If you have ever written a computer program, they you should know what an algorithm is: basically, a very detailed step-by-step description on how to solve a particular problem. At its core, programming really is about designing and implementing algorithms, algorithms that use the vocabulary of your favorite computer language to manipulate data, address locations or various libraries or API’s, such as those for I/O and IPC.
If you have never written a computer program, then you can think of algorithms as the recipes for cooking that you can find in any cookbook: again, a step-by-step description to create a “solution” (tasty dish) for a problem (you being hungry). The recipe (“algorithm”) tells you what steps to take to solve the problem, i.e. the “how“.
The point I want to make here is that in order for a programmer to make the computer to solve a problem – any type of problem – the programmer has to come up with an algorithm that in minute detail exactly describes how the computer should go about to solve the problem – the computer does not possess any kind of intelligence or creativity that would enable it to by itself figure out how to solve the problem. Basically, the job of a programmer is to provide the mapping from the “what”, i.e. the problem to be solved, to the “how”, i.e. the exact sequence of steps the computer needs to take to perform the task at hand.
So, the above is the way we have been solving tasks using computers since the dawn of computing: programmers entering exact sequences of commands into the computer, commands that tell the computer exactly what to do, step-by-step.
Genetic algorithms (GA’s) operate in a fundamentally different way: while “traditional” algorithms rely exclusively on the programmer’s intelligence and ability to come up with an algorithm that does the trick, genetic algorithms rely solely upon evolution! Genetic algorithms are not invented/discovered/created/implemented by a smart programmer, genetic algorithms evolve, much by “trial & error”, from previous generations of themselves. In essence, a successful genetic algorithm – i.e. an algorithm “designed” by evolution, that is capable of successfully solving a specific problem – is the result of thousands of generations of predecessor algorithms that used trial & error to figure out better and better ways to solve the problem at hand. A genetic algorithm uses Darwinian/evolution theory concepts such as DNA, mating, mutation and survival of the fittest to evolve a solution to a problem.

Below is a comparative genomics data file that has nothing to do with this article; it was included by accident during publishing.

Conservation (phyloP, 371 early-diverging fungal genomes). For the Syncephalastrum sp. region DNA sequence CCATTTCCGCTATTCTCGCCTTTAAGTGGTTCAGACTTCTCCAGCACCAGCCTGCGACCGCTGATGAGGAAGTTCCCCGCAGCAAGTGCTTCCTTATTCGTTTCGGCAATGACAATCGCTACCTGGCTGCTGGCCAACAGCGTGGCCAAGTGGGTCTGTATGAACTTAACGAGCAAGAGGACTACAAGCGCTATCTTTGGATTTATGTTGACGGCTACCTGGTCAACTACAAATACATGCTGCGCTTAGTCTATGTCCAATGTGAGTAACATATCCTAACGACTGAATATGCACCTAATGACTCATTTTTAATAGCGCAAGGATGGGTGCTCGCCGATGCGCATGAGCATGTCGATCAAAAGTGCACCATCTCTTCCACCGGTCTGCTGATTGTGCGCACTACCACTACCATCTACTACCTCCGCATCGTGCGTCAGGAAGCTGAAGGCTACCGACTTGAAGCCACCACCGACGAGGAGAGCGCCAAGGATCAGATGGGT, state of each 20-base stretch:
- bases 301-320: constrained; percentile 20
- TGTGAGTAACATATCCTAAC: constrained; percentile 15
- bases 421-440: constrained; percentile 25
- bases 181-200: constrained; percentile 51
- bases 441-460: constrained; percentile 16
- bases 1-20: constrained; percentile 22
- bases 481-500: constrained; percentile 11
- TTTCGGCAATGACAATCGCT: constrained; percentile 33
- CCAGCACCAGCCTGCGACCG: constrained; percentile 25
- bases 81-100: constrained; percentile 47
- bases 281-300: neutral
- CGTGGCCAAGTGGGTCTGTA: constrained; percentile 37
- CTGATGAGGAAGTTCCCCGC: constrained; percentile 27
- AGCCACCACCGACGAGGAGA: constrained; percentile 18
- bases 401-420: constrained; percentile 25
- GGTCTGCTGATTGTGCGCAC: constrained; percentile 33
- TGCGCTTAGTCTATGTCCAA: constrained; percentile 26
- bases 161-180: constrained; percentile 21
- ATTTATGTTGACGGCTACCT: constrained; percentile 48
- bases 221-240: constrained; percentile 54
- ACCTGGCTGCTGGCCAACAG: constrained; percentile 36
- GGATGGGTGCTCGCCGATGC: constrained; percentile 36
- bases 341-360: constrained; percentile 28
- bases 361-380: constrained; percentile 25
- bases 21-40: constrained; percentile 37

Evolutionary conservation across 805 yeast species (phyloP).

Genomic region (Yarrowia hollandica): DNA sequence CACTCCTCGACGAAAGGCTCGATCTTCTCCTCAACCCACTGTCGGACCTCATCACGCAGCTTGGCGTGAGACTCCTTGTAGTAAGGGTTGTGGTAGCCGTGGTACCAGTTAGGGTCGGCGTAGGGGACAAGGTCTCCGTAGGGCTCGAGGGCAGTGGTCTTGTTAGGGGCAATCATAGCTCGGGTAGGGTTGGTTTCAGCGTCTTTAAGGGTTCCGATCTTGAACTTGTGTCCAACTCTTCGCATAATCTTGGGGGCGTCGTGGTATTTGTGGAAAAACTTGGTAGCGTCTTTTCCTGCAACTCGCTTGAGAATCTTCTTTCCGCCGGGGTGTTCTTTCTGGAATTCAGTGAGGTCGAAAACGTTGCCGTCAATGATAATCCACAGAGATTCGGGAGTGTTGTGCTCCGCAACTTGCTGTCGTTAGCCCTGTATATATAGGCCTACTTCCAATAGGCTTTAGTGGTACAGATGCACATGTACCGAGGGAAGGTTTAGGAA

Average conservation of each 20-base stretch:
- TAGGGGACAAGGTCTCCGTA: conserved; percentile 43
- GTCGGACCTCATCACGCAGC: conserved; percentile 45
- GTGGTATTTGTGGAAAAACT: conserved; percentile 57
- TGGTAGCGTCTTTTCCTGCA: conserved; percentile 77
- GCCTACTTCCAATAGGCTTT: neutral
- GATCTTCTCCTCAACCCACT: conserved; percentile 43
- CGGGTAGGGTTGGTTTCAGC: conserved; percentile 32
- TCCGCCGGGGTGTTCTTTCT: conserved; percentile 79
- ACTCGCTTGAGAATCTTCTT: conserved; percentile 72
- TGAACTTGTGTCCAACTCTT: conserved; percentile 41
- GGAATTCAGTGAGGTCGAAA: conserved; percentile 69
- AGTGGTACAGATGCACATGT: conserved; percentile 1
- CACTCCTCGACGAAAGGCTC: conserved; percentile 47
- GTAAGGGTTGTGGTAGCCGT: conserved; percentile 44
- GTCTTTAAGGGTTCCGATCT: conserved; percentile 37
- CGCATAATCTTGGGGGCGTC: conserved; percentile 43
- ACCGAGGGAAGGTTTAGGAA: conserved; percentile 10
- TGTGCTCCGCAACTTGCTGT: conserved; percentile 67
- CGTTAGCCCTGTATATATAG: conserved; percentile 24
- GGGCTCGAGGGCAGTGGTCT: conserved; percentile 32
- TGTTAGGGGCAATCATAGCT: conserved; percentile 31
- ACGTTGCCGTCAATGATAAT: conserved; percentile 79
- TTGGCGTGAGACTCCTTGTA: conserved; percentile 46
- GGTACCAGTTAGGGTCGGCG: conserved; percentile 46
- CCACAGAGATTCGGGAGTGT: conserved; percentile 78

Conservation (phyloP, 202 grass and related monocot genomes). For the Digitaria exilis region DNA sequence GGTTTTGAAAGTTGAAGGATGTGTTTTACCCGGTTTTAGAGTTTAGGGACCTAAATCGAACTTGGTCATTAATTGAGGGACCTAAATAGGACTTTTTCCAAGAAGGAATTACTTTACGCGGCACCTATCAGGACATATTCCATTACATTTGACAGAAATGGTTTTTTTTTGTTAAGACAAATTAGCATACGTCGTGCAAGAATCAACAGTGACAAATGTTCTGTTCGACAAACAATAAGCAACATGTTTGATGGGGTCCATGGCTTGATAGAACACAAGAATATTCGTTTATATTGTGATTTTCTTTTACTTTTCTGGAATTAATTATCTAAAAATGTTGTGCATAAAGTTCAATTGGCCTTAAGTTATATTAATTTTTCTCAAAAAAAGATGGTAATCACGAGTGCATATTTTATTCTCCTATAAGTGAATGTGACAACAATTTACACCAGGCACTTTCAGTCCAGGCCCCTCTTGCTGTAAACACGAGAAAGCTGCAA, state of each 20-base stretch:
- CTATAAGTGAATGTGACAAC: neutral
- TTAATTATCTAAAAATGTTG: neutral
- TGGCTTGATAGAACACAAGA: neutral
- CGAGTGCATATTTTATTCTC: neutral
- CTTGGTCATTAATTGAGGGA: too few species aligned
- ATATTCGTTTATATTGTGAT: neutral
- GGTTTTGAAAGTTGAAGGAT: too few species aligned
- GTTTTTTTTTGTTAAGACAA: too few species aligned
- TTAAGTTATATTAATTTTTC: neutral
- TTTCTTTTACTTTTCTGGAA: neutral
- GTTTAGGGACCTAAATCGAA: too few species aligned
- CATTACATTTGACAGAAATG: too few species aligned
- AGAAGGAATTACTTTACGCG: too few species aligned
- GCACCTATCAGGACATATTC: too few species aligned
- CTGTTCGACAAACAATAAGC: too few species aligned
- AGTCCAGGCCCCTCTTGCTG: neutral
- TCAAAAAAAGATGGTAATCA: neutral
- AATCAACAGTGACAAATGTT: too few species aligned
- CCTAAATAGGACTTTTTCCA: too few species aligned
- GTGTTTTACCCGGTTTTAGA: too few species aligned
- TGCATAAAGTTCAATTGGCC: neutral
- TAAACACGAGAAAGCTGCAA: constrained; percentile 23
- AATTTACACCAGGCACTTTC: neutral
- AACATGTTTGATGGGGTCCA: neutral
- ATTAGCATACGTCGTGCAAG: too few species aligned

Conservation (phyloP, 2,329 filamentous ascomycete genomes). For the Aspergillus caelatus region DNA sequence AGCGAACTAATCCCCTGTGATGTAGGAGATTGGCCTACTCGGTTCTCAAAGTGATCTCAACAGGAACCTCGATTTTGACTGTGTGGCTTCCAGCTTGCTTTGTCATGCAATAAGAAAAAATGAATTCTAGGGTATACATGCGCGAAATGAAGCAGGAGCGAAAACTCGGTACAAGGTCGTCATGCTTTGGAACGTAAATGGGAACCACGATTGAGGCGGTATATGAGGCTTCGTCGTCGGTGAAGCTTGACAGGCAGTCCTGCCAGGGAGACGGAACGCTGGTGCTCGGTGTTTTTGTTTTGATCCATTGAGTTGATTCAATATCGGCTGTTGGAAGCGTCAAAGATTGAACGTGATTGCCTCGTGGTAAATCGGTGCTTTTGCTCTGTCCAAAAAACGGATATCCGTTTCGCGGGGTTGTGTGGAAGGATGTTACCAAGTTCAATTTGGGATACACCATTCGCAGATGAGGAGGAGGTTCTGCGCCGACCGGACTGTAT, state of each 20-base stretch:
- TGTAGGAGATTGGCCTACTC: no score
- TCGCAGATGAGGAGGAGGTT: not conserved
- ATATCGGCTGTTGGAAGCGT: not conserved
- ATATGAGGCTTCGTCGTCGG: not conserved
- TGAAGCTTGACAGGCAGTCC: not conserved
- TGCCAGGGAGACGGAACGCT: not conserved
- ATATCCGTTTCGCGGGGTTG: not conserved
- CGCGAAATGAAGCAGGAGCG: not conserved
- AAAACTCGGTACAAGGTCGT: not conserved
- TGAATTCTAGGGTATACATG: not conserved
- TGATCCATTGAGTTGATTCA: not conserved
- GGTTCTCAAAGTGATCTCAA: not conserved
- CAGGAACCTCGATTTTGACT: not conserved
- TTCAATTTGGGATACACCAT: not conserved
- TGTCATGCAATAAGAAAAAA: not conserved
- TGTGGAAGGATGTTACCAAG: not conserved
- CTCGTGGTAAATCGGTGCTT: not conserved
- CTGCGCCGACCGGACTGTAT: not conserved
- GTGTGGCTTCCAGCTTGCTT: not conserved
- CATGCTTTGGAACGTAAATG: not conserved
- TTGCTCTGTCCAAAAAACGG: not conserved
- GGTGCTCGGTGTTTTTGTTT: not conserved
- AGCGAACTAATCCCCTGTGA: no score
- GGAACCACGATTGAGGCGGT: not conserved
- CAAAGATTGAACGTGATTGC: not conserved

So, when working on a genetic solution to a computer program, the programmer’s job is not to come up with the algorithm that will solve the problem. That’s the job of the GA evolution. Instead, the programmer’s job is to create a simulation environment where the “experiment”, aiming at finding the optimal (or good-enough) algorithm, can take place, i.e. where the evolution can run. Perhaps the most challenging task when working on genetic algorithms is to define the “fitness function”, i.e the function that the simulation environment uses to evaluate the performance or fitness of each generation of the evolving algorithm: basically, it is the job of the fitness function to decide which characteristics (“DNA sequences”) are successful, and which are not. The (relatively) successful algorithms from a given generation are allowed to survive and mate with other successful algorithms to create the next generation, while the less successful variants are eliminated.
To continue with the cooking analogy: if you’d apply the GA approach for cooking, you’d hire hundreds or thousands of completely imbecile and ignorant “chefs”, and let them go about in which ever way they’d can to implement a first generation of dish for you. These initial generation “chef’s” don’t have to know anything about cooking, just let them try whatever they want. Almost all of them will fail miserably, and most likely no one will produce anything you’d want to have on your plate. Still, your job is to be the judge, i.e. the fitness function: at the end of the lifetime of the initial generation of chefs, your job is to evaluate their performance, and to select the “best” chefs, allowing them to reproduce. You’d also throw in some random mutations among the survivors. Then, let the next generation do their best, and so on. While you’d end up with piles of non-edible dishes for the first few hundred generations, eventually, after a few thousand generations, you’d most likely be presented a dish that would reward you with three stars in Guide Michelin! The problem with this approach in the real – non virtual – world is that few of us are willing to wait a few thousand generations to see the results, but in the virtual world of computers this type of evolution can be run in an hour or two.
GA’s are today successfully used in many domains, from aerodynamics to logistics to finance to games and movies, particularly when addressing problems that are hard if not impossible to solve with the traditional programming approach described at the top of this post.
An good introduction to GA’s can be found in Melanie Mitchell’s excellent book, “Complexity – a guided tour“, and I’ve written an example implementation to the GA problem described in Melanie’s book, and placed the code under open source licence on Github. You are welcome to give it a go. The README-file describes the problem and how to build and execute the program.